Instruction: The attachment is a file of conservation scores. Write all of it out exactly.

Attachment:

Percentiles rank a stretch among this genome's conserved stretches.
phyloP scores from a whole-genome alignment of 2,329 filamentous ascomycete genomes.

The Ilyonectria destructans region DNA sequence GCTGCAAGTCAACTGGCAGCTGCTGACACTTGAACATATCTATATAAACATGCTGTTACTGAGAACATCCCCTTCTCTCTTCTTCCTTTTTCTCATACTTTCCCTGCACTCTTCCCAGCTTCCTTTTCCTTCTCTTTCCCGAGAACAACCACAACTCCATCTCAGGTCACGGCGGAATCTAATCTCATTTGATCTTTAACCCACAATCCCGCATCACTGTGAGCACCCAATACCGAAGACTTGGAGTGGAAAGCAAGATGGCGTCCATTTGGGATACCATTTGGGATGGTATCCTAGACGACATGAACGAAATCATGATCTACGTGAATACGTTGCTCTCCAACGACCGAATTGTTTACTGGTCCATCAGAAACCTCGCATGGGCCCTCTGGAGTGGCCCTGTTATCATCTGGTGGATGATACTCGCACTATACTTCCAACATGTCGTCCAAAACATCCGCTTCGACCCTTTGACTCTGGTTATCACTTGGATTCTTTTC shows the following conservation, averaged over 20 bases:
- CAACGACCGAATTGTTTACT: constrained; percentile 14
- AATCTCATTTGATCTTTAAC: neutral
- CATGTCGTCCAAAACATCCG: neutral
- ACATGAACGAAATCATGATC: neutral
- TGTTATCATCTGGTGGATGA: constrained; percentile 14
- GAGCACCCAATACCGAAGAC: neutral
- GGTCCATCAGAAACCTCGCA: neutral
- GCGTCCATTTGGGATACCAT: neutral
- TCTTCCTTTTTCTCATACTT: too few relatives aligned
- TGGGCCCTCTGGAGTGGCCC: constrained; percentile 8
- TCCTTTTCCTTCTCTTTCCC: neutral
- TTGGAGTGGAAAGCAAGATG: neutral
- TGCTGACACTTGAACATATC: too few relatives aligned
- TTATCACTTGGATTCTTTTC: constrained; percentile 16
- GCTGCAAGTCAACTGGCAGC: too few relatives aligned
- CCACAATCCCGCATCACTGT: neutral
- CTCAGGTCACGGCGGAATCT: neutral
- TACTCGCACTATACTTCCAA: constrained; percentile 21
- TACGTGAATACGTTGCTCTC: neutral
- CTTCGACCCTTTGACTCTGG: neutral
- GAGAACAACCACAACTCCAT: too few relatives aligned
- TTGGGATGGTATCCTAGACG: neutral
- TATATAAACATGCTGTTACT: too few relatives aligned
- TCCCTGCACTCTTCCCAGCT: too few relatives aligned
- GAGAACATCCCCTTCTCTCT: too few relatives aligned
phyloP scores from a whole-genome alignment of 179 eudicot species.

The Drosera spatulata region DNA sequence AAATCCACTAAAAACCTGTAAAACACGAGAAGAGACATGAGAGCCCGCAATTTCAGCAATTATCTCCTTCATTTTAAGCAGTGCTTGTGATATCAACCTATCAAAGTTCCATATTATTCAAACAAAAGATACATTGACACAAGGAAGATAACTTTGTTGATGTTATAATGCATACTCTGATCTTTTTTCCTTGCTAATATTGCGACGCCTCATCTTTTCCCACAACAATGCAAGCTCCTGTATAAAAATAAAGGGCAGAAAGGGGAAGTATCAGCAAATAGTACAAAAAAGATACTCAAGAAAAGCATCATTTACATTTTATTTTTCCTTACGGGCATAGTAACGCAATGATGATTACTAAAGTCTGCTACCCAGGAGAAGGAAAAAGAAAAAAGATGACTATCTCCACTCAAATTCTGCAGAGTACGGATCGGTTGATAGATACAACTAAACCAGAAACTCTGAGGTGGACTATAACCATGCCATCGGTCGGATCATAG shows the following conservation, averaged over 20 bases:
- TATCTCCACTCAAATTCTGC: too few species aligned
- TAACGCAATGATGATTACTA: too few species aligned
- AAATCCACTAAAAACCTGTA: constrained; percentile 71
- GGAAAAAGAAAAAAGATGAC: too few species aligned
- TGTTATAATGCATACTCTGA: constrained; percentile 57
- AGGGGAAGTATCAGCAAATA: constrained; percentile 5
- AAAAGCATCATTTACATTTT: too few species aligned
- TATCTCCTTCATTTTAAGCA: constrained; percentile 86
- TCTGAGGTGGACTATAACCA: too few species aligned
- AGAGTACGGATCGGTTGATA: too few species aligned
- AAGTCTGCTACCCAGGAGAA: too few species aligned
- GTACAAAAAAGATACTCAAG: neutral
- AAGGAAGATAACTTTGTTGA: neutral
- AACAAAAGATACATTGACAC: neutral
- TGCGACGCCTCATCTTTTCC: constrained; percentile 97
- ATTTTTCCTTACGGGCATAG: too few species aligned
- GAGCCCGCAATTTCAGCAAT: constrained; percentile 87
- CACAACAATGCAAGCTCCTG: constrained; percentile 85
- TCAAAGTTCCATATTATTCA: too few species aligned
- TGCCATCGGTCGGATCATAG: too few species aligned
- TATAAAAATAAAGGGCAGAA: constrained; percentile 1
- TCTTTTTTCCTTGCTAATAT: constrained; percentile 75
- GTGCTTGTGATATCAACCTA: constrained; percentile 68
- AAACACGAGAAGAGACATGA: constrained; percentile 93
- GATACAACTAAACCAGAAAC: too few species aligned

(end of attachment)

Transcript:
Percentiles rank a stretch among this genome's conserved stretches.
phyloP scores from a whole-genome alignment of 2,329 filamentous ascomycete genomes.

The Ilyonectria destructans region DNA sequence GCTGCAAGTCAACTGGCAGCTGCTGACACTTGAACATATCTATATAAACATGCTGTTACTGAGAACATCCCCTTCTCTCTTCTTCCTTTTTCTCATACTTTCCCTGCACTCTTCCCAGCTTCCTTTTCCTTCTCTTTCCCGAGAACAACCACAACTCCATCTCAGGTCACGGCGGAATCTAATCTCATTTGATCTTTAACCCACAATCCCGCATCACTGTGAGCACCCAATACCGAAGACTTGGAGTGGAAAGCAAGATGGCGTCCATTTGGGATACCATTTGGGATGGTATCCTAGACGACATGAACGAAATCATGATCTACGTGAATACGTTGCTCTCCAACGACCGAATTGTTTACTGGTCCATCAGAAACCTCGCATGGGCCCTCTGGAGTGGCCCTGTTATCATCTGGTGGATGATACTCGCACTATACTTCCAACATGTCGTCCAAAACATCCGCTTCGACCCTTTGACTCTGGTTATCACTTGGATTCTTTTC shows the following conservation, averaged over 20 bases:
- CAACGACCGAATTGTTTACT: constrained; percentile 14
- AATCTCATTTGATCTTTAAC: neutral
- CATGTCGTCCAAAACATCCG: neutral
- ACATGAACGAAATCATGATC: neutral
- TGTTATCATCTGGTGGATGA: constrained; percentile 14
- GAGCACCCAATACCGAAGAC: neutral
- GGTCCATCAGAAACCTCGCA: neutral
- GCGTCCATTTGGGATACCAT: neutral
- TCTTCCTTTTTCTCATACTT: too few relatives aligned
- TGGGCCCTCTGGAGTGGCCC: constrained; percentile 8
- TCCTTTTCCTTCTCTTTCCC: neutral
- TTGGAGTGGAAAGCAAGATG: neutral
- TGCTGACACTTGAACATATC: too few relatives aligned
- TTATCACTTGGATTCTTTTC: constrained; percentile 16
- GCTGCAAGTCAACTGGCAGC: too few relatives aligned
- CCACAATCCCGCATCACTGT: neutral
- CTCAGGTCACGGCGGAATCT: neutral
- TACTCGCACTATACTTCCAA: constrained; percentile 21
- TACGTGAATACGTTGCTCTC: neutral
- CTTCGACCCTTTGACTCTGG: neutral
- GAGAACAACCACAACTCCAT: too few relatives aligned
- TTGGGATGGTATCCTAGACG: neutral
- TATATAAACATGCTGTTACT: too few relatives aligned
- TCCCTGCACTCTTCCCAGCT: too few relatives aligned
- GAGAACATCCCCTTCTCTCT: too few relatives aligned
phyloP scores from a whole-genome alignment of 179 eudicot species.

The Drosera spatulata region DNA sequence AAATCCACTAAAAACCTGTAAAACACGAGAAGAGACATGAGAGCCCGCAATTTCAGCAATTATCTCCTTCATTTTAAGCAGTGCTTGTGATATCAACCTATCAAAGTTCCATATTATTCAAACAAAAGATACATTGACACAAGGAAGATAACTTTGTTGATGTTATAATGCATACTCTGATCTTTTTTCCTTGCTAATATTGCGACGCCTCATCTTTTCCCACAACAATGCAAGCTCCTGTATAAAAATAAAGGGCAGAAAGGGGAAGTATCAGCAAATAGTACAAAAAAGATACTCAAGAAAAGCATCATTTACATTTTATTTTTCCTTACGGGCATAGTAACGCAATGATGATTACTAAAGTCTGCTACCCAGGAGAAGGAAAAAGAAAAAAGATGACTATCTCCACTCAAATTCTGCAGAGTACGGATCGGTTGATAGATACAACTAAACCAGAAACTCTGAGGTGGACTATAACCATGCCATCGGTCGGATCATAG shows the following conservation, averaged over 20 bases:
- TATCTCCACTCAAATTCTGC: too few species aligned
- TAACGCAATGATGATTACTA: too few species aligned
- AAATCCACTAAAAACCTGTA: constrained; percentile 71
- GGAAAAAGAAAAAAGATGAC: too few species aligned
- TGTTATAATGCATACTCTGA: constrained; percentile 57
- AGGGGAAGTATCAGCAAATA: constrained; percentile 5
- AAAAGCATCATTTACATTTT: too few species aligned
- TATCTCCTTCATTTTAAGCA: constrained; percentile 86
- TCTGAGGTGGACTATAACCA: too few species aligned
- AGAGTACGGATCGGTTGATA: too few species aligned
- AAGTCTGCTACCCAGGAGAA: too few species aligned
- GTACAAAAAAGATACTCAAG: neutral
- AAGGAAGATAACTTTGTTGA: neutral
- AACAAAAGATACATTGACAC: neutral
- TGCGACGCCTCATCTTTTCC: constrained; percentile 97
- ATTTTTCCTTACGGGCATAG: too few species aligned
- GAGCCCGCAATTTCAGCAAT: constrained; percentile 87
- CACAACAATGCAAGCTCCTG: constrained; percentile 85
- TCAAAGTTCCATATTATTCA: too few species aligned
- TGCCATCGGTCGGATCATAG: too few species aligned
- TATAAAAATAAAGGGCAGAA: constrained; percentile 1
- TCTTTTTTCCTTGCTAATAT: constrained; percentile 75
- GTGCTTGTGATATCAACCTA: constrained; percentile 68
- AAACACGAGAAGAGACATGA: constrained; percentile 93
- GATACAACTAAACCAGAAAC: too few species aligned